This is a tale about control – economic control and oppression of the lower classes, the conteol of women’s bodies, the way that social pressures dictate what can and cannot happen for cetain types of people. Robson brings attention to notions of the family, disability and accommodating disabled youth, the culture of rejection and eugenics, a culture of waste and highlights the complex strings that bind these ideas together and reinforce systems of control by depicting certain people as rejected.

To find out more about Kelly Robson, visit her website at http://kellyrobson.com

Science and Speculative Fiction

An editorial on Science and Speculative Fiction By Derek Newman-StilleCanada Day

Although as a society, we often create an impenetrable barrier between the arts and sciences, seeing each as separate and distinct from one another, these barriers are historically created and are social inventions. The origin of science is through philosophy, remember. Science Fiction (or more widely, Speculative Fiction) is one of the arenas where there are still obvious bridges between the arts and sciences – being a production of artistic endeavor, but also dealing with ideas coming out of technology and sciences.

Several Canadian SF authors including Julie Czerneda, Scott Fotheringham, and Nina Munteanu have operated in the field of science, noticing the opportunity that SF provides to explore critical questions around science. Czerneda has even used science fiction as a mechanism for teaching students about science, allowing them to play out scientific ideas in a science fictional setting.

SF allows authors to explore the social implications of science, the social contexts and ideological underpinnings that accompany scientific endeavors. SF explores the social ramifications of scientific ideas and developments, exploring what could happen, where things could go, what social issues could develop in correspondence with technological invention, seeing the sociocultural aspect of science rather than viewing scientific ideology as separate from the social sphere and divorced from its ideological implications. SF can provide a critical lens to scientific pursuits, providing writers and readers the opportunity to insert the deeper questions into scientific explorations: asking “Why?”, “What happens if…?”, and “What could come from this?”.

So often, scientists are wrapped up in the act of invention, in the process of discovery, that they ignore what the implications of their research could be, how it could be used (and for whom), and how it could be made to serve purposes for which it was not intended. The research for research’s sake mentality sometimes cultivates an ideology that ignores social implications. SF can provide social warnings about where things could go, bringing ideas back into the world and seeing how they could play out within a political, societal sphere.

SF often displays scientific ideas magnified, extremified, exaggerated to illustrate possible implications, highlighting the dangers as well as the potentialities that could be embodied in the process of discovery, and the hazardous places that society could take scientific invention to. SF can be a place to explore moral issues in relation to technology – what are the implications of invention? How will inventions shift our consciousness and the way we view the world? Will we still capture what is fundamentally human if we switch our basic behaviours, our patterns of thought, or even our bodies themselves?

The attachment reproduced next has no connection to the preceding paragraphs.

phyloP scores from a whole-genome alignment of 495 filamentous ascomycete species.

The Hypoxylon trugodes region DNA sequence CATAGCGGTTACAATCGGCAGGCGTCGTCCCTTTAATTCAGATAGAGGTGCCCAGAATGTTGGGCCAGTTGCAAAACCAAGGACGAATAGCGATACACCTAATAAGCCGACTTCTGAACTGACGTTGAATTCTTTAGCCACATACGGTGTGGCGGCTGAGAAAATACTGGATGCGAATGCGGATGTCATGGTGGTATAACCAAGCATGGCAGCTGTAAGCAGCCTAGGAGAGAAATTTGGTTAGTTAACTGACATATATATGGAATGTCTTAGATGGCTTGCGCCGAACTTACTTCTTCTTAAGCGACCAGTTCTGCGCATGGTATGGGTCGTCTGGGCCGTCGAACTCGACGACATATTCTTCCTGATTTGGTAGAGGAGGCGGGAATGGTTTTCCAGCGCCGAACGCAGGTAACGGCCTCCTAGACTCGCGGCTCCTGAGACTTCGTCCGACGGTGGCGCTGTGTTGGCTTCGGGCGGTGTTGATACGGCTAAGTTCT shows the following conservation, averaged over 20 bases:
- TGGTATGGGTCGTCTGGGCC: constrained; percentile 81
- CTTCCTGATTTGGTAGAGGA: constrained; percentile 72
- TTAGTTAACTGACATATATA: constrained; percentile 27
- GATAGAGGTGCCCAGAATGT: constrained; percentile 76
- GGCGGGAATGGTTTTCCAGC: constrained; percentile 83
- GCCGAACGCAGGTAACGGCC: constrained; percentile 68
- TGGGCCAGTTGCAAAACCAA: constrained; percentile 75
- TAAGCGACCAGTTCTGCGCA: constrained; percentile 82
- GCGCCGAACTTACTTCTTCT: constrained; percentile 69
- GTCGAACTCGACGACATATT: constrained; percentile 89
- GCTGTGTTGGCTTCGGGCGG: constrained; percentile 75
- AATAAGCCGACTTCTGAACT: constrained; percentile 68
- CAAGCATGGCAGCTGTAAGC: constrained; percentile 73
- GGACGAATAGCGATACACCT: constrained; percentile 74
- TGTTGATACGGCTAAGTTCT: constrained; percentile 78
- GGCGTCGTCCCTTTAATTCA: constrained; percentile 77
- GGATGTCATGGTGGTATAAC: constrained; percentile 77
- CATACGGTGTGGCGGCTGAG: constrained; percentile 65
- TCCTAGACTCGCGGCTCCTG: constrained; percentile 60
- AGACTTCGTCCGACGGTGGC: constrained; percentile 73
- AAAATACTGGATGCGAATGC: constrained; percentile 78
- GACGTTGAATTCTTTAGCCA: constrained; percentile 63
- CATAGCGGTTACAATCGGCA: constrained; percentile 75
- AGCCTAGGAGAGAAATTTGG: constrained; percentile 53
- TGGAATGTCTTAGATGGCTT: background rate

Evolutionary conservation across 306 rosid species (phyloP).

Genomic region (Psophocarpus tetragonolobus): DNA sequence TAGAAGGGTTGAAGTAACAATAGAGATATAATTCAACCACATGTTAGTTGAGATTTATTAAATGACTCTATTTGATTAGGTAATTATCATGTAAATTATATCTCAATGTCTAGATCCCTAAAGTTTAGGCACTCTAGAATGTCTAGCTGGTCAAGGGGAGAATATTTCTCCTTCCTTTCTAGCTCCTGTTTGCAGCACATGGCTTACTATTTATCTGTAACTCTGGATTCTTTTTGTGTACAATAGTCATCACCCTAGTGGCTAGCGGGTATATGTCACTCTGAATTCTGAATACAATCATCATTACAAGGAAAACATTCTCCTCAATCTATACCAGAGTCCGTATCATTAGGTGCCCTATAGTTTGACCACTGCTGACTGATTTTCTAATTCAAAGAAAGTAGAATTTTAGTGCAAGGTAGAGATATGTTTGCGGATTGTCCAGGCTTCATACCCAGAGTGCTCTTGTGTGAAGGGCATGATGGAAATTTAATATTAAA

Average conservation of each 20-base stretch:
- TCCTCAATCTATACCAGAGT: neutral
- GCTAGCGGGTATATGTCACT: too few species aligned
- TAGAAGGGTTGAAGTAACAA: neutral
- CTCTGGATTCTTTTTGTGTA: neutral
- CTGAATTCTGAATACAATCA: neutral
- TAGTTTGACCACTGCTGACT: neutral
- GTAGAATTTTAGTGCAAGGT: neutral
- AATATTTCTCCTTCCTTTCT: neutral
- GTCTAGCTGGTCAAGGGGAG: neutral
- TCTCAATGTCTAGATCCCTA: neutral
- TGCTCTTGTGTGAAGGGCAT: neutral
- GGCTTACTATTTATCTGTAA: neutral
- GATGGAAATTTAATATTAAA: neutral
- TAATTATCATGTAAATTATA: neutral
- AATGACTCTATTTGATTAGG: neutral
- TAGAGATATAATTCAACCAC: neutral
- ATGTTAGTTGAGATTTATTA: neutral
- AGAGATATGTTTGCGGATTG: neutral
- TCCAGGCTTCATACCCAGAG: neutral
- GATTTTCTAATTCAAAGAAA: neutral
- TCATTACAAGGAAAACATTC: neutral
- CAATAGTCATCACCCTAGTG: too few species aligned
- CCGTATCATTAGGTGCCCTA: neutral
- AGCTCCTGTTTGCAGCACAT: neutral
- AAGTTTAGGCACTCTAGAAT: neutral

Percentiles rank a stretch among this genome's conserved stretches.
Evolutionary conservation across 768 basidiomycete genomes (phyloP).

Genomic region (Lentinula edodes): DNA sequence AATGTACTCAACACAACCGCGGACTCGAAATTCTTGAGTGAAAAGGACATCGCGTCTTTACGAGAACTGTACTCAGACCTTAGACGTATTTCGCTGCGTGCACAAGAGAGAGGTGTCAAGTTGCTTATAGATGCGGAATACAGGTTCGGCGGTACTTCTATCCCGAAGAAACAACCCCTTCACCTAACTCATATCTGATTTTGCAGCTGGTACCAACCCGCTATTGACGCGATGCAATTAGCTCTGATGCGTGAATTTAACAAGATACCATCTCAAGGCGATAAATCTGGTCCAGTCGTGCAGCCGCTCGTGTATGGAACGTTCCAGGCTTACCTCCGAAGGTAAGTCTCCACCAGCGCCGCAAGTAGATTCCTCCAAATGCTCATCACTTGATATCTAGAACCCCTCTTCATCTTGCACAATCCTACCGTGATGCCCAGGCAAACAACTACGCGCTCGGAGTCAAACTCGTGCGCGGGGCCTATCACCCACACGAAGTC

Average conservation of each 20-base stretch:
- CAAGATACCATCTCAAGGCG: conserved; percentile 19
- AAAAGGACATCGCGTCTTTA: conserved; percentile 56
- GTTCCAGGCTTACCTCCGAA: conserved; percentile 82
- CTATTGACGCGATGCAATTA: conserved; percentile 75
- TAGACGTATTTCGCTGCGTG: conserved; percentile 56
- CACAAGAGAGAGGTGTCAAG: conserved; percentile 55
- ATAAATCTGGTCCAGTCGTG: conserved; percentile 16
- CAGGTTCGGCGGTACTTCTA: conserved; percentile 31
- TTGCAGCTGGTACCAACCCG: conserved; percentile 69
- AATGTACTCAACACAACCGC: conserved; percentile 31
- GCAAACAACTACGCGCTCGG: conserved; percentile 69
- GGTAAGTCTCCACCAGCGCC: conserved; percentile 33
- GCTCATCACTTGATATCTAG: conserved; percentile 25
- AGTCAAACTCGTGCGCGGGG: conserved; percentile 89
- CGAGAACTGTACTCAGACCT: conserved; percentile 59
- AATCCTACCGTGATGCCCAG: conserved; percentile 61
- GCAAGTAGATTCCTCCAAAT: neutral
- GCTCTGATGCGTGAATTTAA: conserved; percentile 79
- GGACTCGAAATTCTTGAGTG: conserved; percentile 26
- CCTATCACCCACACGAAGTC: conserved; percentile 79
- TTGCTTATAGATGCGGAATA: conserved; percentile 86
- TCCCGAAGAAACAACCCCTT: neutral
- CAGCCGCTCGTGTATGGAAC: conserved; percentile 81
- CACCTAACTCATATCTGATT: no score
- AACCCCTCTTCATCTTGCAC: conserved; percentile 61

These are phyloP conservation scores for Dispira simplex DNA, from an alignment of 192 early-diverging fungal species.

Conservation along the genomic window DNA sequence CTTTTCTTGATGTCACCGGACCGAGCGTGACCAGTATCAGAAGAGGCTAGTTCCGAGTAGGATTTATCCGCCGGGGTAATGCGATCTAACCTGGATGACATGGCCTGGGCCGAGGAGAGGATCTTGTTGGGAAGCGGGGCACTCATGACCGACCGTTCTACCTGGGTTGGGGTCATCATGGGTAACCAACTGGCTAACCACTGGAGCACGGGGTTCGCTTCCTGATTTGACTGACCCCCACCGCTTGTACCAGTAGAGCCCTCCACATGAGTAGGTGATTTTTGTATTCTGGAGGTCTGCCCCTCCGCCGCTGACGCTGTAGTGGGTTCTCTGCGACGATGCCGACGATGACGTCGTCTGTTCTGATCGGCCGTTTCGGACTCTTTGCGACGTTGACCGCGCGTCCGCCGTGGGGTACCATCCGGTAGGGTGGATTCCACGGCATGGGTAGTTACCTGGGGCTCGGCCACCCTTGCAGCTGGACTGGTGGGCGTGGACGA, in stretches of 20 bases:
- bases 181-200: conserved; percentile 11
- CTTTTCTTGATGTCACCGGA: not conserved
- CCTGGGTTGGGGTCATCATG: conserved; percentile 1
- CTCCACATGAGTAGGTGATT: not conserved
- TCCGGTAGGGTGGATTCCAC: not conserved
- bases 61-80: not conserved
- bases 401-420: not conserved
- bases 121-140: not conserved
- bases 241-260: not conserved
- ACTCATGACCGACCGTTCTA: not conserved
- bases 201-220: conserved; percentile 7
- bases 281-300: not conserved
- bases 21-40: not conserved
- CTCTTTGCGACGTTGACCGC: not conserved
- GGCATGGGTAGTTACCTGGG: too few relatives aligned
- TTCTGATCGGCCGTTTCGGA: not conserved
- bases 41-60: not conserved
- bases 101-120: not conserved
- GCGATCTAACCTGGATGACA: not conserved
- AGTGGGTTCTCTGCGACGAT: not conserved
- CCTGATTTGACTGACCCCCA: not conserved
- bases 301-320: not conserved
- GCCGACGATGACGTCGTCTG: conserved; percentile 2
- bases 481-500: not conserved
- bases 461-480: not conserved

Writers can use SF as a medium for exploring whether the social or the technological will be a greater mechanism of change. Scott Fotheringham’s The Rest is Silence explores whether social change or technological change will be the thing that will deter the destruction of our natural environment and deal with the development of pollutants. Will we be able to shift our way of thinking about the world to be more ecologically safe, or will we once again try to rely on a technological invention to solve our problems?

SF can illustrate the limits of science to repair our social problems. We tend, as a society, to put a lot of faith in the idea that science will solve our problems, whether they be environmental (as illustrated by our trend to introduce new species into ecosystems as an attempt to control those ecosystems) or medical (believing that the medical profession can solve our bodily ills).We often take science as a given solution, as an ideology founded in concepts of “Truth”, rather than a set of theories that is open to challenge and is historically contingent (formed from a specific line of thought that has developed over time). SF provides a space to question the unquestioned authority of science and our social belief that science can solve our world’s ills.

One of the fora of scientific exploration that SF has been doing a great job of critiquing is the field of medicine, and, particularly, the ideologies that are created from viewing the body mechanically (as something that can be fixed through forced normalisation). One of the areas that is most affected by the medicalised ‘normalcy’ forced on bodies is the area of diverse bodies, and people with disabilities, who are often subjected to painful procedures in an attempt to normalise their bodies rather than shifting social ideologies to allow for more diversity and more accessible spaces for diverse bodies. Leah Bobet does a great job of critiquing the medicalised body in her YA novel Above, where she presents readers with a group of individuals who are mutated or bodily different in certain ways (either with crab arms, the ability to transform into a bee, lion feet, or the ability to speak to ghosts) who have escaped from medical facilities that broke their feet, cut off their arms, and subjected them to harsh medical drugs in order to force their bodies to resemble the human ‘norms’. These people created a community called “Safe”, a place of safety away from the “Whitecoats” (doctors, scientists, psychiatrists, and other medical practitioners). The ideas of healing used by the Whitecoats were shaped by the idea that only certain bodies are normal, and any others are threatening and would be changed (even in painful and destructive ways) to represent that norm.